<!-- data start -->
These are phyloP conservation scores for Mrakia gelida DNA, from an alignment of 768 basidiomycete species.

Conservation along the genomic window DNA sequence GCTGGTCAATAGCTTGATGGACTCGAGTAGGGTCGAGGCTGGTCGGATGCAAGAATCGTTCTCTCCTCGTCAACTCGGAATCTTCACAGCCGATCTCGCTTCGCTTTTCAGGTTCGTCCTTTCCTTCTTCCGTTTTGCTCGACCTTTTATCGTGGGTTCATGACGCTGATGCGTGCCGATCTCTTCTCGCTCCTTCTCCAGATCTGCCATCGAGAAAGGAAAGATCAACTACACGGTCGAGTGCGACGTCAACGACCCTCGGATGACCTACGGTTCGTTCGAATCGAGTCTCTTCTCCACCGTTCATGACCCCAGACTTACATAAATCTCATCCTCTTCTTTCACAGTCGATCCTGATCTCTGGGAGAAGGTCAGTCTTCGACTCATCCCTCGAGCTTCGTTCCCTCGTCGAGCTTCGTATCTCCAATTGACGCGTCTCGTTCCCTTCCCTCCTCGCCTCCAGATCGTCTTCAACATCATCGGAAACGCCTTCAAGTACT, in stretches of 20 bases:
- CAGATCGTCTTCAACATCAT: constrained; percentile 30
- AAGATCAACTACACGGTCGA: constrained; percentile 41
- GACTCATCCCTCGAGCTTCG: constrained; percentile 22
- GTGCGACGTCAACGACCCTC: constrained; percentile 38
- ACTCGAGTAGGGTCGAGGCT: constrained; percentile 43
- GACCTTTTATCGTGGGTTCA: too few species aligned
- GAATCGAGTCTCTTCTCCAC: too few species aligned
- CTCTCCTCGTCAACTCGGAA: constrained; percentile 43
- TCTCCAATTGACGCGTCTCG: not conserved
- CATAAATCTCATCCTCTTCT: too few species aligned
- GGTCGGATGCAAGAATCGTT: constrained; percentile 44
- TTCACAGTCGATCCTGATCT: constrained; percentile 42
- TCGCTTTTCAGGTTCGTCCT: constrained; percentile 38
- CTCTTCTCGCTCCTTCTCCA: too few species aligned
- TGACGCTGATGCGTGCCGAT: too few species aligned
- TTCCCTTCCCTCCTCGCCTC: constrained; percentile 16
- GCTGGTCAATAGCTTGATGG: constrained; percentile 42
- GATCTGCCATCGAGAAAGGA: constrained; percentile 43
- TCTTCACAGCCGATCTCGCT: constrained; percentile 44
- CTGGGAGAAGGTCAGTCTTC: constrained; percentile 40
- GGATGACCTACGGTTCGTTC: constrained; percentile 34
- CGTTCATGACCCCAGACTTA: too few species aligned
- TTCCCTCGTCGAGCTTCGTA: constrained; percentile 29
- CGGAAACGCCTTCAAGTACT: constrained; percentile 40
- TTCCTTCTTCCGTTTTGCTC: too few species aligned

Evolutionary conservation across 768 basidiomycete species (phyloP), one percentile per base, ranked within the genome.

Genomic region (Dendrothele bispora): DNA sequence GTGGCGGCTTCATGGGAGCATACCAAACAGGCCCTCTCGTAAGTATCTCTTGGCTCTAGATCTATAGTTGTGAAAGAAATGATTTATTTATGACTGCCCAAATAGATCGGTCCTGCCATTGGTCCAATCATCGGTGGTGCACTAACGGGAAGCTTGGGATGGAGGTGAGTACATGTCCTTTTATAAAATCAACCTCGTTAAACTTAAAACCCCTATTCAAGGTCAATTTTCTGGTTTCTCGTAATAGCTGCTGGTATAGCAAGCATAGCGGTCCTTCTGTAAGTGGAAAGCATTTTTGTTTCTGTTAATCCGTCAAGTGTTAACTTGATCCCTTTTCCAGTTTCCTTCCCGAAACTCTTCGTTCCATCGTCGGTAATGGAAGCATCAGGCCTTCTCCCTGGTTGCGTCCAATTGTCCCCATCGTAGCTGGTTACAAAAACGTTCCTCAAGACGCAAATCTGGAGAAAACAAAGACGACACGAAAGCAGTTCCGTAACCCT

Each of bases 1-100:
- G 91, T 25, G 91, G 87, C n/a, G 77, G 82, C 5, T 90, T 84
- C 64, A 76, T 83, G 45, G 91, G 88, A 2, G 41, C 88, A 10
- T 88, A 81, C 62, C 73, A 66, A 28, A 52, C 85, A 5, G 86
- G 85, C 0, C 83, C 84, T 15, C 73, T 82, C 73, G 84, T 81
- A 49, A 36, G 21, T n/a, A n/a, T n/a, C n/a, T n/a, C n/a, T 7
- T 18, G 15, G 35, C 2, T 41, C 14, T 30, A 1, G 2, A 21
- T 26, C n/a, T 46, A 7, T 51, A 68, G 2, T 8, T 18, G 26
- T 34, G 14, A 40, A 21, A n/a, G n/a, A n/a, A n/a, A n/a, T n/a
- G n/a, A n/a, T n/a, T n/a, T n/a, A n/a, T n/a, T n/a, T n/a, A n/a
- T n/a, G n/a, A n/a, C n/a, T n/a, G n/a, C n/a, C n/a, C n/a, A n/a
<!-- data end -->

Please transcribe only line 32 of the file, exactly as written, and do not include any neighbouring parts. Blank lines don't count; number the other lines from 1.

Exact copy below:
- C 64, A 76, T 83, G 45, G 91, G 88, A 2, G 41, C 88, A 10